New Gambling Ad Controls May Vex UK Betting Industry

June 22, 2022
​​​​​​​At least one gambling lawyer thinks newly tightened restrictions on UK gambling ads aimed at protecting under-18s have more potential for grief for licensees than the much-dreaded affordability checks.


At least one gambling lawyer thinks newly tightened restrictions on UK gambling ads aimed at protecting under-18s have more potential for grief for licensees than the much-dreaded affordability checks.

Advertising of “particular appeal” to under-18s is currently barred by the Committee of Advertising Practice (CAP), but from October 1 the ban moves to the tougher standard of “strong appeal” to the underage.

Gone will be ads featuring Lionel Messi or Harry Kane scoring a goal, to be replaced by computer-generated figures or actors wearing generic sports shirts pretending to elude the goalkeeper.

Any esport popular with under-18s is out, which would appear to bar most if not all esports.

As a revamp of the 2005 Gambling Act nears, the UK gambling industry has been fretting about the possibility of tight affordability limits, which could force operators to ask players for potentially intrusive information such as bank account access or payslips.

The Betting and Gaming Council has commissioned YouGov surveys suggesting that two-thirds of bettors would move to the black market if the government sets what the UK trade group calls “draconian” limits on the size of bets.

Gambling lawyer Peter Wilson admits affordability checks could be challenging, based on a player’s location, willingness to share details and sources of income.

But some UK licensees have already been applying such checks for some time now and tools common to other industries, such as credit scoring for loans, could be applied to gambling, he said.

Automated functions tailored to the gambling industry could also help make affordability checks “another routine part of its management of risk and harm control”, he said.

But the problem with the new advertising rules is that they seem quite subjective, Wilson said.

“A number of adverts out there are probably going to be unacceptable under the new rule,” he said.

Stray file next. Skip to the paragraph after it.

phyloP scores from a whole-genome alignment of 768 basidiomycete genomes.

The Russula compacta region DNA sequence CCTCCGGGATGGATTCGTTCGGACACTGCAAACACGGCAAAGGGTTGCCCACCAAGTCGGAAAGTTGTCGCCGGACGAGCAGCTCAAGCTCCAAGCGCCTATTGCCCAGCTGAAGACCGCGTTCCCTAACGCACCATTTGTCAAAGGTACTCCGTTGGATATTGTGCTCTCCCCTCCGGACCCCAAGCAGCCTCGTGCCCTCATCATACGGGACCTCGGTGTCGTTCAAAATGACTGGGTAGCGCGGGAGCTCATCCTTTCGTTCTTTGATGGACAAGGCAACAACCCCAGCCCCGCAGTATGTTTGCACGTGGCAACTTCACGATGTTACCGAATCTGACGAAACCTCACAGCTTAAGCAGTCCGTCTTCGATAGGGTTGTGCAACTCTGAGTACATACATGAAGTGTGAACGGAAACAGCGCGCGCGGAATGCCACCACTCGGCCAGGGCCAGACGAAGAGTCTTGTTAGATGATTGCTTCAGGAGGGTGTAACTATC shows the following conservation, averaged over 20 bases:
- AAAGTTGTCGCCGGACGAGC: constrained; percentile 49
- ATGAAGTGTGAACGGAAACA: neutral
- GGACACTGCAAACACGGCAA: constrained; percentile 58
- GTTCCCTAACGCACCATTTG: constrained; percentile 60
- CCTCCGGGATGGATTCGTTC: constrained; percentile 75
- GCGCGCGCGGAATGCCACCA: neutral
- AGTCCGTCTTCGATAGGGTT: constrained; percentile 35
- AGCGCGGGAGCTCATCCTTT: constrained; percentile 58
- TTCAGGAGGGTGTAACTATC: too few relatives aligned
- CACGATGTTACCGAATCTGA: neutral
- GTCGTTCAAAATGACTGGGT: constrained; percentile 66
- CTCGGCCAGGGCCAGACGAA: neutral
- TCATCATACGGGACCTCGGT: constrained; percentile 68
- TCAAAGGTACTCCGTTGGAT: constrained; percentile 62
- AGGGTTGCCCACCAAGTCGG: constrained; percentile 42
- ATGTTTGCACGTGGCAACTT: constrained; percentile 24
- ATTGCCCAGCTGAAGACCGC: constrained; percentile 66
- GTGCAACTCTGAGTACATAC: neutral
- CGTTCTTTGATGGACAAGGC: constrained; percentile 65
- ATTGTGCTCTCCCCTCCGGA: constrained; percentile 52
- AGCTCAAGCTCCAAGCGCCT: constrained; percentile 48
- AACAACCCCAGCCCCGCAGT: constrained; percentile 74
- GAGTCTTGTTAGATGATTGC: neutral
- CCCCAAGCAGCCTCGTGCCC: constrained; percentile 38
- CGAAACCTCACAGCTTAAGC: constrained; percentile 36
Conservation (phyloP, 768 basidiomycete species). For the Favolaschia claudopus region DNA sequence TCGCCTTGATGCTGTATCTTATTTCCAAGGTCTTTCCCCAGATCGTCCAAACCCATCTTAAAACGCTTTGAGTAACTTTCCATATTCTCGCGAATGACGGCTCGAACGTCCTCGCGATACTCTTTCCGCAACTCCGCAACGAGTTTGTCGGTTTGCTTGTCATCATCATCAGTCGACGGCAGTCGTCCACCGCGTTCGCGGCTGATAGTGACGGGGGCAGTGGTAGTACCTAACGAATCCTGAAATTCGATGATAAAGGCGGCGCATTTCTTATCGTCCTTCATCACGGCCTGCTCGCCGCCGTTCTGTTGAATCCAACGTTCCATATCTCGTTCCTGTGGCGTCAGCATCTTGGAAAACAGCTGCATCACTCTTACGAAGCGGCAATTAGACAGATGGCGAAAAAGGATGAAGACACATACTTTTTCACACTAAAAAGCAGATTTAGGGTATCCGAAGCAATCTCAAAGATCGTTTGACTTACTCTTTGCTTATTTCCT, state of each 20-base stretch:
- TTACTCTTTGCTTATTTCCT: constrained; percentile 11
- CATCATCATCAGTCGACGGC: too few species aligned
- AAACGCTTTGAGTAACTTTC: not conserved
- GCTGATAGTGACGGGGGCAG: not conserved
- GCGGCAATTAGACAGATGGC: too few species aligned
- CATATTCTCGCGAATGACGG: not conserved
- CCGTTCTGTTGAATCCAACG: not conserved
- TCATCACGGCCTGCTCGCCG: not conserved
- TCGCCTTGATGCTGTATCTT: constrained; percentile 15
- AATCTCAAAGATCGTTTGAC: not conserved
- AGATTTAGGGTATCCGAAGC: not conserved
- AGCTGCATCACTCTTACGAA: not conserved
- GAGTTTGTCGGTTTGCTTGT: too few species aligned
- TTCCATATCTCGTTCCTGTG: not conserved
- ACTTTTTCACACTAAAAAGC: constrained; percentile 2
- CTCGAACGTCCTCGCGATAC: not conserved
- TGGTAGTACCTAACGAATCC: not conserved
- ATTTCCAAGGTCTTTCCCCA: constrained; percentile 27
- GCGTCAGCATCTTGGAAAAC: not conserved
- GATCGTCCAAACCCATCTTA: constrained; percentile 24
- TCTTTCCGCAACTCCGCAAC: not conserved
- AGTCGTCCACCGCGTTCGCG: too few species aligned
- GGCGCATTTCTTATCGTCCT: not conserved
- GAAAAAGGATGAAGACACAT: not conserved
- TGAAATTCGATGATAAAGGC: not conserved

What will help is after the Advertising Standards Authority (ASA) delivers the results of its first few investigations of complaints, he said.

The changes take effect in the run-up to the 2022 FIFA World Cup in Qatar, held in November and December, traditionally a huge betting event and spur for new registrations.

But a CAP executive said that although there is always going to be a certain amount of subjectivity in any assessment, the authority has a “reasonable degree of confidence” that the industry is prepared to boost its standards.

The industry has been working with the less-severe standards for years now, which restrict use of sports figures or celebrities under the age of 25 or who look under 25, said Andy Taylor, regulatory policy executive with the CAP.

Cuddly or “cute” animals, cartoon figures and others deemed appealing to children and teens are currently forbidden under ASA regulations.

The big new changes come in advertising football, which is deemed to have “inherent strong appeal” to youth.

“You’re not going to see top-level players in gambling ads anymore,” Taylor told VIXIO GamblingCompliance.

High risks include star players at top European football clubs, as well as their managers, along with prominent cricket, tennis and rugby players.

For example, county cricket players have been deemed not appealing to British youth, but players for the national team are considered to have youth appeal and thus barred in advertising, Taylor said.

Of “moderate risk” are retired footballers who have moved into broadcasting, as well as players with lower profiles on non-top-flight teams.

Also out are using “humour, language or dress” seen as characteristic of young people, as well as “music, graphics and animation styles closely connected to youth culture”.

But entire sports are considered low risk at having an under-age audience: golf, darts, snooker, horseracing or motor sports, according to the ASA.

The exception would be, say, a snooker player who gained mass celebrity on reality television, according to Taylor.

The only places free of restrictions are media venues where under-18s can be almost entirely excluded.

Although star players will be barred from ads, gambling ads will be able to give text or audio descriptions, such as the odds on Messi being the first to score a goal for Paris Saint-Germain.

The ASA has no power to fine or refer violators for prosecution, but the Gambling Commission has generally incorporated adherence to CAP codes as a condition of licensing.

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